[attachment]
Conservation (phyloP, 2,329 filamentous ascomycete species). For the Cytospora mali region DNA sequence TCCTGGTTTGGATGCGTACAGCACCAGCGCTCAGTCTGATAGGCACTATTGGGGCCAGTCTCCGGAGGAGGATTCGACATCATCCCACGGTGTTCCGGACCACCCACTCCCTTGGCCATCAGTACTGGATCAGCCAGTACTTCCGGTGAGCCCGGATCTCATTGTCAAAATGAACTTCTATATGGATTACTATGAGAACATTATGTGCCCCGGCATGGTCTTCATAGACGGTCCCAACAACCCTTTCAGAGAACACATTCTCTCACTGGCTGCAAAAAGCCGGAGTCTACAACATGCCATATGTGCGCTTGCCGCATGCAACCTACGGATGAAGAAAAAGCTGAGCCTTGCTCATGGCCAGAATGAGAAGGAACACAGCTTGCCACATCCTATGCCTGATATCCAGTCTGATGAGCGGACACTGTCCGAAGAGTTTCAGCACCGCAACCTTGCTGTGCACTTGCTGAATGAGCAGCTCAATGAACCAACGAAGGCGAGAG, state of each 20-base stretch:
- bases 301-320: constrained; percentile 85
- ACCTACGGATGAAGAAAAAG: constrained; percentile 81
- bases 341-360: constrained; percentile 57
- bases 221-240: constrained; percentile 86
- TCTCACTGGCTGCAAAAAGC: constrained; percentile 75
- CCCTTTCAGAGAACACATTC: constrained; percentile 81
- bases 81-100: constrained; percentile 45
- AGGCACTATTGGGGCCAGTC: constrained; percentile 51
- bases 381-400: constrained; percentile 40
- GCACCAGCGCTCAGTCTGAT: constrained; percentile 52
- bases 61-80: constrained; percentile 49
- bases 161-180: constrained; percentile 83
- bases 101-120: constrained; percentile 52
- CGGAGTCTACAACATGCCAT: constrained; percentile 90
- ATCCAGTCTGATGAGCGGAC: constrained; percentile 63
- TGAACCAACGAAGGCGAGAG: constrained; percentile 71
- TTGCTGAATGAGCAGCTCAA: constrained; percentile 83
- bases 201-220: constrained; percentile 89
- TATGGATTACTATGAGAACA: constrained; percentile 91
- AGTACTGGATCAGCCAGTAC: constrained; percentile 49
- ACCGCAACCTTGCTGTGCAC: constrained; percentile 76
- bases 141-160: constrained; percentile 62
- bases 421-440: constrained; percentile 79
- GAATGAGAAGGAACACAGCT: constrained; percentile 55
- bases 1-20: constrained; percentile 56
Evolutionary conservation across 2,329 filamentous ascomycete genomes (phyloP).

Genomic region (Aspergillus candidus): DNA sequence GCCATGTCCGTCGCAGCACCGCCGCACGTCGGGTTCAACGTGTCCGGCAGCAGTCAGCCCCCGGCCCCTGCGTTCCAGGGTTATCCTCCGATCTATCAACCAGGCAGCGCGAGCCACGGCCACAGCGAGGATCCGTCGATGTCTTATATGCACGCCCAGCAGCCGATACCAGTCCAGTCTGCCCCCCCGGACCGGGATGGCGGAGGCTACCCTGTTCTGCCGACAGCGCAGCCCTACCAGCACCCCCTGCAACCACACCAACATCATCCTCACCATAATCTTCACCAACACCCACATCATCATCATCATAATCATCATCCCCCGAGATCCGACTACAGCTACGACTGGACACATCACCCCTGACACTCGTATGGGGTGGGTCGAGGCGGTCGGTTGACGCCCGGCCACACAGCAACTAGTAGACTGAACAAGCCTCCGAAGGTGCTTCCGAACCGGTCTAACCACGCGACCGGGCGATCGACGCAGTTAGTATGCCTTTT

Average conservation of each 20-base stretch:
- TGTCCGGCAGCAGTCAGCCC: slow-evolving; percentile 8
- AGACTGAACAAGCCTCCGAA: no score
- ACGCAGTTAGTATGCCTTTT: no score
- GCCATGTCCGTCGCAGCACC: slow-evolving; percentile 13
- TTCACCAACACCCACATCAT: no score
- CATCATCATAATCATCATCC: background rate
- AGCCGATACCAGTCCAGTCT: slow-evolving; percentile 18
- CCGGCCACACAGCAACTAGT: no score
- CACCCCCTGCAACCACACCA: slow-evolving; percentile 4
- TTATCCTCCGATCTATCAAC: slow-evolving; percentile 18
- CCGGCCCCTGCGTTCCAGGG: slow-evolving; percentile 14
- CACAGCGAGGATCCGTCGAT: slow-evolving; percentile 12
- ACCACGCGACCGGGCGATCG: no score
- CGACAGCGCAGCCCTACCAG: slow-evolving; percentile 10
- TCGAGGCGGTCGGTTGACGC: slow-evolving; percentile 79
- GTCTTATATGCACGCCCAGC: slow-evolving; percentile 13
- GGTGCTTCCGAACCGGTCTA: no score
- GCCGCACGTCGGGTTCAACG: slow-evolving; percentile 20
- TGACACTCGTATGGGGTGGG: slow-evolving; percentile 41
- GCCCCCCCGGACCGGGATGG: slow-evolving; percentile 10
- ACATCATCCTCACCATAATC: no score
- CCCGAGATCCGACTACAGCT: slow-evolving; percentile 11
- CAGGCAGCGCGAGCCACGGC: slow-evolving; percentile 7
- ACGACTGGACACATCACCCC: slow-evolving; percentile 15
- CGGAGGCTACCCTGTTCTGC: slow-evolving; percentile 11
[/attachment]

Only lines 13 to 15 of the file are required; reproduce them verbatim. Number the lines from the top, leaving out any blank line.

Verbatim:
- bases 161-180: constrained; percentile 83
- bases 101-120: constrained; percentile 52
- CGGAGTCTACAACATGCCAT: constrained; percentile 90